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July 2020
by Olly Owen & Tom Goodfellow

Recurrent episodes of marginal communities being evicted from the waterfronts of Lagos have made global media headlines over the last four years. Up until 2016, the city had earned a hard-won status as a model of good urban governance for Africa. Along with better transport systems, waste management and security, the Lagos state government had re-established control over planning and…

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May 2020
by Abou Bakarr Kamara, Niccoló Meriggi & Wilson Prichard

In the next few weeks, residents of Freetown are expecting to receive new property tax bills as part of a revamped and more progressive system. Approved as Sierra Leone was entering lockdown in mid-April, the revised arrangement places a greater onus on the richest and could increase the capital’s tax revenue five-fold. The new system has been…

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Research Projects:

Current Project
Compliance, Accountability and the Social Contract: Studying the Impacts of Property Tax Reform in Freetown, Sierra Leone
Project Researchers: Wilson Prichard, Niccolo Meriggi, IGC, Julian Michel, UCLA & Kevin Grieco, UCLA

This research programme seeks to address four overlapping questions through a combination of (a) randomized controlled interventions in the reform programme, (b) exploiting discontinuities in the implementation of reform to identify causal impacts, (c) systematic tracing of the impact of the reform programme on popular attitudes and behaviours, and (d) the mapping of compliance data…

Project Outputs

Blog
Policy Brief
Blog
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Past Project
The Collateral Effects of Evictions on Property Tax Morale: Class, Preferences and Signals from the State
Project Researchers: Lily Tsai, Leah Rosenzweig & Nicole Wilson

How do government actions toward the poor influence other citizens’ perceptions of the government? Does making citizens aware of forced evictions – used by the government in the name of development – reduce their willingness to invest in the capacity of the government by paying taxes? We seek to build upon our 2018 pilot survey…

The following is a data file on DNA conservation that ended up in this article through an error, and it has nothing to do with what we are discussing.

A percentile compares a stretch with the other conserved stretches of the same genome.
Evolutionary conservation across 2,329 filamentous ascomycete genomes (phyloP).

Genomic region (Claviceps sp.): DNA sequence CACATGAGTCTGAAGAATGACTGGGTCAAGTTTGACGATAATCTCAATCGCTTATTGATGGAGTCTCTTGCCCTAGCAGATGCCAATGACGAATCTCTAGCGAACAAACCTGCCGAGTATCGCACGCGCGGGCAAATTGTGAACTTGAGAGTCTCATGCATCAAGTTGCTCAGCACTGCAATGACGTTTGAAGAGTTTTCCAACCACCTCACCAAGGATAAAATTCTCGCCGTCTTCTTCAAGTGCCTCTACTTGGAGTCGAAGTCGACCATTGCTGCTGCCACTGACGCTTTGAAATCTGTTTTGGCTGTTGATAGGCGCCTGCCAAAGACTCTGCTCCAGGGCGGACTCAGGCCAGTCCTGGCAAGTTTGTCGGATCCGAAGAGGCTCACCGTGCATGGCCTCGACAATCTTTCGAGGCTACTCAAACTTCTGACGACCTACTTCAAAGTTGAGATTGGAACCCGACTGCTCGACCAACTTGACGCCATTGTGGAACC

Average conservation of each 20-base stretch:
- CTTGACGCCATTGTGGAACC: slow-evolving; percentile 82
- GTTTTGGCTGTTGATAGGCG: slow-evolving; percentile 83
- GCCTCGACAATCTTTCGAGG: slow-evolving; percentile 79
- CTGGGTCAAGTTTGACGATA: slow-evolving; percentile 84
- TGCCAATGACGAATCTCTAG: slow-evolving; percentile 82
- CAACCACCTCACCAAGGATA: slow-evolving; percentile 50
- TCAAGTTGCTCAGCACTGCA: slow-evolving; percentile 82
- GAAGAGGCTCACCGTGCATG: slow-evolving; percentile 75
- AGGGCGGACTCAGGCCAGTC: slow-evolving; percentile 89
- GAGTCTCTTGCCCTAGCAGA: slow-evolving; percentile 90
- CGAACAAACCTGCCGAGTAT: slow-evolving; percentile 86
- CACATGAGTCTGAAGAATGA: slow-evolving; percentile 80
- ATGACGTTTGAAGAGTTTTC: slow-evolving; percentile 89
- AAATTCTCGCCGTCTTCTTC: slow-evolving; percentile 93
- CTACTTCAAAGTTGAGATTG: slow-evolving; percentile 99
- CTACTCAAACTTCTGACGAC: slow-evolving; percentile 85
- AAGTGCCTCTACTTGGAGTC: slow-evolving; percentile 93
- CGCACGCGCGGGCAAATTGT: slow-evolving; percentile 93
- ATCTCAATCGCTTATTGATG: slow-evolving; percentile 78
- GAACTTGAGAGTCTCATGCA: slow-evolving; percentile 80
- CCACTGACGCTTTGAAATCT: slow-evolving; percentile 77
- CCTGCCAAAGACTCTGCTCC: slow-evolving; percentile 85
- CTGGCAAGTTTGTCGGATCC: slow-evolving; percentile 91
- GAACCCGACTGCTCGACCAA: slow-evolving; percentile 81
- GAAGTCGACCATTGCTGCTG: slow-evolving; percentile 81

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Past Project
Learning from Successful Reform in Sierra Leone
Project Researchers: Graeme Stewart-Wilson & Wilson Prichard

Graeme Stewart-Wilson will be working with researchers and tax authorities in Sierra Leone to document and derive lessons from ongoing and relatively successful reform efforts. He will be writing up at least two case studies – one related to reform efforts at the National Revenue Agency, led by long time ICTD partner Samuel Jibao, and…

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Current Project
Bringing Property Owners into the Tax Net in Senegal
Project Researchers: Justine Knebelmann, Paris School of Economics, Victor Pouliquen & Bassirou Sarr

The IMF and World Bank revenue statistics show that, between 2000 and 2012, property taxes represent on average of 0.1 to 0.2% of GDP in Sub-Saharan Africa (0.1% in Senegal). In OECD countries, the average range is between 2-3% of GDP. This poor performance suggests considerable scope for improvement. In Senegal, as in most developing…

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Current Project
Direct and Network Effects of Tax Enforcement: Experimental Evidence from the D.R. Congo
Project Researchers: Dr. Augustin Bergeron, Harvard University